Encryption, where data and information are encoded, and tokenization, a method of generating and applying a unique identification number every time you use your wallet, tie all these security measures together to keep everything secure, explains Will Kievit, Synchrony's Vice President, Products & Partnerships. “The token or number that's added to the phone is not the number that's on your plastic credit or debit card, and it can't be used unless it's used as a mobile wallet transaction. If you tried to type that number in online and make a purchase with it, it wouldn't work.”
The final proverbial bars on the door to your information are the fraud detection and monitoring systems that mobile wallet providers put into place on the backend. Although you never see them, financial intuitions and technology providers are constantly on the lookout for fraudulent card use and suspicious behavior.
Mitigating Risks, Fortifying Security: Businesses Stepping Up
On the backend, responsible businesses are doing everything in their power to mitigate challenges and risks related to digital wallets, keeping them as secure as possible, Kievit says.
One example: Any business that accepts a credit or debit card must adhere to PCI standards. “These outline how everyone must protect certain data, like the account number and the CVV number. For instance, the CVV number is never allowed to be stored anywhere, even by a bank. Businesses understand their responsibility in the ecosystem,” Kievit explains.
Other precautions include guarding against cyberattacks and data breaches as well as malware, phishing attacks, social engineering and identity theft. This includes providing careful training for employees and installing software and hardware that makes it very difficult for hackers to gain access to financial services. It starts with the fact that data is encrypted when it's stored on a bank or merchant's servers and while it is in transit between the financial institution and the merchant, so no one can intercept or steal it.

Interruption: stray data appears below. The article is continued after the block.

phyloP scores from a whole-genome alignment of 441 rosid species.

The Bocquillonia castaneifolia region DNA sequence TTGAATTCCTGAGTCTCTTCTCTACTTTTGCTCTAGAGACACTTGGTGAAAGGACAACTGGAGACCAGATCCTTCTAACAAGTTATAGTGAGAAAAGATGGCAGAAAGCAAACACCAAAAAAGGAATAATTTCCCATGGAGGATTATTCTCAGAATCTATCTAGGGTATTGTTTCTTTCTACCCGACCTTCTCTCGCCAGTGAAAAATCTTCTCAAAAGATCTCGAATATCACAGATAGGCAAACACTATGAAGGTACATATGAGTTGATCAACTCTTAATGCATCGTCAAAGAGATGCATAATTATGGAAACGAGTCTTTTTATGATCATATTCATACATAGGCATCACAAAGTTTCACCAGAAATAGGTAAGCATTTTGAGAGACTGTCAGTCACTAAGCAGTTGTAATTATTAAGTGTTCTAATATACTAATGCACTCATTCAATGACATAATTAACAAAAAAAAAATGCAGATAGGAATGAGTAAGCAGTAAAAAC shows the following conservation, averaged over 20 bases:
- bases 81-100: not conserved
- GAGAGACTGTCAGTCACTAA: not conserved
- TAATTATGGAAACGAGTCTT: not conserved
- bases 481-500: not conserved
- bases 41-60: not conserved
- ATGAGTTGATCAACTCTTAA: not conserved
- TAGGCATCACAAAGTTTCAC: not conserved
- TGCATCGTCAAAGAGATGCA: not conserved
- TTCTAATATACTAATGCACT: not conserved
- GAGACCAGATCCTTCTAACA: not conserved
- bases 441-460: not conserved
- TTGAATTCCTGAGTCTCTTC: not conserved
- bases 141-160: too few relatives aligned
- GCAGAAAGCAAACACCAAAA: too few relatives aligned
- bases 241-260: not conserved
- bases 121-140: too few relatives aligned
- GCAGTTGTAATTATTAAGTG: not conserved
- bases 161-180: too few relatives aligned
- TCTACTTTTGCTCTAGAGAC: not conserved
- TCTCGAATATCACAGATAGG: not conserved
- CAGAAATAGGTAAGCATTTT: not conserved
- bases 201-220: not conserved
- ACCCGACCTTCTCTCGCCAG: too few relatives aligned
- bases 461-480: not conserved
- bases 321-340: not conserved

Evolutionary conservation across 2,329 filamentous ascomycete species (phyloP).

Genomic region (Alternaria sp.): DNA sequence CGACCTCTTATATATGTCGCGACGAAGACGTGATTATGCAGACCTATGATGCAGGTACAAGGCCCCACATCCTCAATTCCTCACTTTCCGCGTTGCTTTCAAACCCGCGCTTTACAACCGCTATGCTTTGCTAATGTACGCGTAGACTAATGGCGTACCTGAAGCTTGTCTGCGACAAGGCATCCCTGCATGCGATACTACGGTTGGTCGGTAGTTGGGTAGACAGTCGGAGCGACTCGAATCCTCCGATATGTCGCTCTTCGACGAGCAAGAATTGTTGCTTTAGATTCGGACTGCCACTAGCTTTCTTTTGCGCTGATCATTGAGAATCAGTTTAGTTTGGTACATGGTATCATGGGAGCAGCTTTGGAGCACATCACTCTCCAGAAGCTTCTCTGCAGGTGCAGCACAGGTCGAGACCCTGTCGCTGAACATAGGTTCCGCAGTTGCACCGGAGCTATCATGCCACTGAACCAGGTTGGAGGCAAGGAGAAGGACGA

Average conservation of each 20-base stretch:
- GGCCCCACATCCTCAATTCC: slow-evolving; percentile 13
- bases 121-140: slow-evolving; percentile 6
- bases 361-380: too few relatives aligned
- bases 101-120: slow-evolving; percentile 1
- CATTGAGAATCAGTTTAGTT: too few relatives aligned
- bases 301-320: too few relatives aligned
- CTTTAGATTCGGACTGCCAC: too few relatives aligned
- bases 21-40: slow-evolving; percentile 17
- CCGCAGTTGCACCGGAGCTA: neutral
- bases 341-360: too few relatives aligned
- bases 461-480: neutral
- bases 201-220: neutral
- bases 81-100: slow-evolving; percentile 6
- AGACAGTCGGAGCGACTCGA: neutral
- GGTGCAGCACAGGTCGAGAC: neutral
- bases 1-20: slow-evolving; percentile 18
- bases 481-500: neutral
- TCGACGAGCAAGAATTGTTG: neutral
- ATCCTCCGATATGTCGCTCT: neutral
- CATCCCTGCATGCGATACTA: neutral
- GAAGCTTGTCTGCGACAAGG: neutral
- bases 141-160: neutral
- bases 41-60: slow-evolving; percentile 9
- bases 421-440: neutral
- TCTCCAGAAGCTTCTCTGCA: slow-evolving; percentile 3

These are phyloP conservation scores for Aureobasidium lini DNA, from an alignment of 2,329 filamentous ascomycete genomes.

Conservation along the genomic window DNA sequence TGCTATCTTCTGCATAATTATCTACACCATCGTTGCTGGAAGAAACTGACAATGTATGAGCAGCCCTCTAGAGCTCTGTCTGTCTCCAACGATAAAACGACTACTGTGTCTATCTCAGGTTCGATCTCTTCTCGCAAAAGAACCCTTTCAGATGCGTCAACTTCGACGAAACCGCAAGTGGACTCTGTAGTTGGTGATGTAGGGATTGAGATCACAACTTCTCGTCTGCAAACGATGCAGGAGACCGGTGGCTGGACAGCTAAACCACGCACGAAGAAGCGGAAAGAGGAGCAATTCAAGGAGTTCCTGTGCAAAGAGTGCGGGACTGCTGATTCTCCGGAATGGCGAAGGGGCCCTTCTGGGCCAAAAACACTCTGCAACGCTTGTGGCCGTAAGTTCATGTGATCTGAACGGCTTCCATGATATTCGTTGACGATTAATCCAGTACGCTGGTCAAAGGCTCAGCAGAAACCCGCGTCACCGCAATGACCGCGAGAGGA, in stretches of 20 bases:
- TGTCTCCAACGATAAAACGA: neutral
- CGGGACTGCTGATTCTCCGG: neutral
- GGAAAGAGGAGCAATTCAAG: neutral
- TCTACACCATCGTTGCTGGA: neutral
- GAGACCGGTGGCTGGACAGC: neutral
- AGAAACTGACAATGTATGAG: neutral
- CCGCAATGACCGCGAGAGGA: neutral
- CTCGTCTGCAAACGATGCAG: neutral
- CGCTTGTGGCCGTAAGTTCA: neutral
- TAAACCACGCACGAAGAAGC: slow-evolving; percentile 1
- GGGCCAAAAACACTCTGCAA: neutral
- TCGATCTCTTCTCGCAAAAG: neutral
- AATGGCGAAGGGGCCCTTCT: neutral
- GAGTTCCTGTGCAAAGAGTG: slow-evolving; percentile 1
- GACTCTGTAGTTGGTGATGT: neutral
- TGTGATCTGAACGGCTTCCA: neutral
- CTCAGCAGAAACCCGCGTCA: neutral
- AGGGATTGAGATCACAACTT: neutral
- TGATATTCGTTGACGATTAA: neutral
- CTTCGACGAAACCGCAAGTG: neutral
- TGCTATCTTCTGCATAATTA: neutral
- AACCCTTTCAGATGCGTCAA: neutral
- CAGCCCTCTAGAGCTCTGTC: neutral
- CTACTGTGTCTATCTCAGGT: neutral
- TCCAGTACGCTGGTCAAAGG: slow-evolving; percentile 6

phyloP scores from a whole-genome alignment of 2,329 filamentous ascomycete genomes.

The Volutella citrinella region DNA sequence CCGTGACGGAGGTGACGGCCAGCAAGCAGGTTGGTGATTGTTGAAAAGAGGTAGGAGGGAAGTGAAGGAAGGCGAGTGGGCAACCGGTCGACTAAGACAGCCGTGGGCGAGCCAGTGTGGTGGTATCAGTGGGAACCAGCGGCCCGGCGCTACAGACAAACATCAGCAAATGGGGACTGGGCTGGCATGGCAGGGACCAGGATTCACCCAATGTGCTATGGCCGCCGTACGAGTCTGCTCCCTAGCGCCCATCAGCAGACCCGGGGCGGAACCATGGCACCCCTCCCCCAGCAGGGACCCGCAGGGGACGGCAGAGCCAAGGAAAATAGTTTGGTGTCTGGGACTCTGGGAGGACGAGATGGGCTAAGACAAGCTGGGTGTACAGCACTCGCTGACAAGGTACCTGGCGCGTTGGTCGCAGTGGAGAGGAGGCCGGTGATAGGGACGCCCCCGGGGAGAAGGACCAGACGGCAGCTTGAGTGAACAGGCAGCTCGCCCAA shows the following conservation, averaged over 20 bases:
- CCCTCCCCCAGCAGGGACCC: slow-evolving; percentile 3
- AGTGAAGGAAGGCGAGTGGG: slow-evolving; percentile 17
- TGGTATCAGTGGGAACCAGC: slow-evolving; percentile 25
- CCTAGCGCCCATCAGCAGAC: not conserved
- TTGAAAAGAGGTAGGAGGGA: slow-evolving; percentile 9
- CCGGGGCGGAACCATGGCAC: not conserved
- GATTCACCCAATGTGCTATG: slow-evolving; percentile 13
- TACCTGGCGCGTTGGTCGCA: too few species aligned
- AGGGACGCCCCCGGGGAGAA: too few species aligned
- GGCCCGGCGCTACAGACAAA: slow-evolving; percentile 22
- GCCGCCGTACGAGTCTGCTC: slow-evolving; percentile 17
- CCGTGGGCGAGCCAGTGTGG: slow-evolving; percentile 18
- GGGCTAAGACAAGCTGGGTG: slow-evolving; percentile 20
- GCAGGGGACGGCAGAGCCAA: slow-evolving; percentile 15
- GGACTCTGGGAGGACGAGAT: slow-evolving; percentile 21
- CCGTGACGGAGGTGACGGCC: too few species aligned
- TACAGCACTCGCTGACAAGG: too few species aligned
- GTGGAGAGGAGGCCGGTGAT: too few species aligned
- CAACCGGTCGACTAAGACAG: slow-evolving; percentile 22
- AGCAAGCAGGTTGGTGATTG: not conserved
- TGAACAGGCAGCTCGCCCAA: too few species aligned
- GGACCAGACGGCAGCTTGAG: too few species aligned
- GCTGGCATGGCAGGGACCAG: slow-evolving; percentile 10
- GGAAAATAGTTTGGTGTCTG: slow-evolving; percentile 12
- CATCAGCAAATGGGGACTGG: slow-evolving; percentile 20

Organizations also conduct regular (and required) security audits to find possible weak points, Kievit says, with everyone being especially careful to safeguard against insider threats and unauthorized access—typically the weakest link for most organizations. In addition, financial organizations employ fraud detection and monitoring that uses artificial intelligence and machine learning to identify suspicious actions or patterns and shut down card access immediately, Kievit says.
“In retail, it's hard to beat encryption, so fraudsters shift the direction to things like phishing because it's less costly for criminals to go phish than it is to try and break encryption,” he says. “But even, there we can protect accounts using analysis. We can say, 'This person seems a little suspicious. Their mobile account was opened yesterday, and their phone is set to to an atypical language for their location. It seems a little bit suspicious, we're going to flag them.'”
However, at the end of the day, consumers should feel highly secure, since credit cards are consumer-focused in their protections, Kievit says. “What's the harm of all this, if your data is compromised? The harm is you must deal with the drama of calling in dealing with a dispute and getting a new credit card. But the reality is you're not going to be responsible for any fraudulent transactions.”
A Digital Wallet for Everyone
Digital wallets provide many clear benefits. They make it faster and easier to complete transactions—without the need to carry a payment card or cash. With the companies that offer them and accept them employing strong defense measures, they protect a user's financial information while also making it easy to present identification, coupons, passes or tickets to events, and more. Even if you lose your cell phone, without the passwords or PIN numbers, biometric data or two-factor authentication, there's no way to use the digital wallet stored in it.
Moving forward, it will only become easier to use digital wallets as the companies that enable them continue to introduce new features.
“We will see functionality that makes putting in personal information obsolete, since everything including address, loyalty programs, transaction details and preferences will be stored and accessible in one place. Consumers will have the ability to make purchases in any currency they want and even sign contracts or use their loyalty points right from their digital wallet,” Storiale says.
No matter where you're making a purchase, as the technology continues to mature, digital wallets will continue to make checking out faster, more secure, and seamless.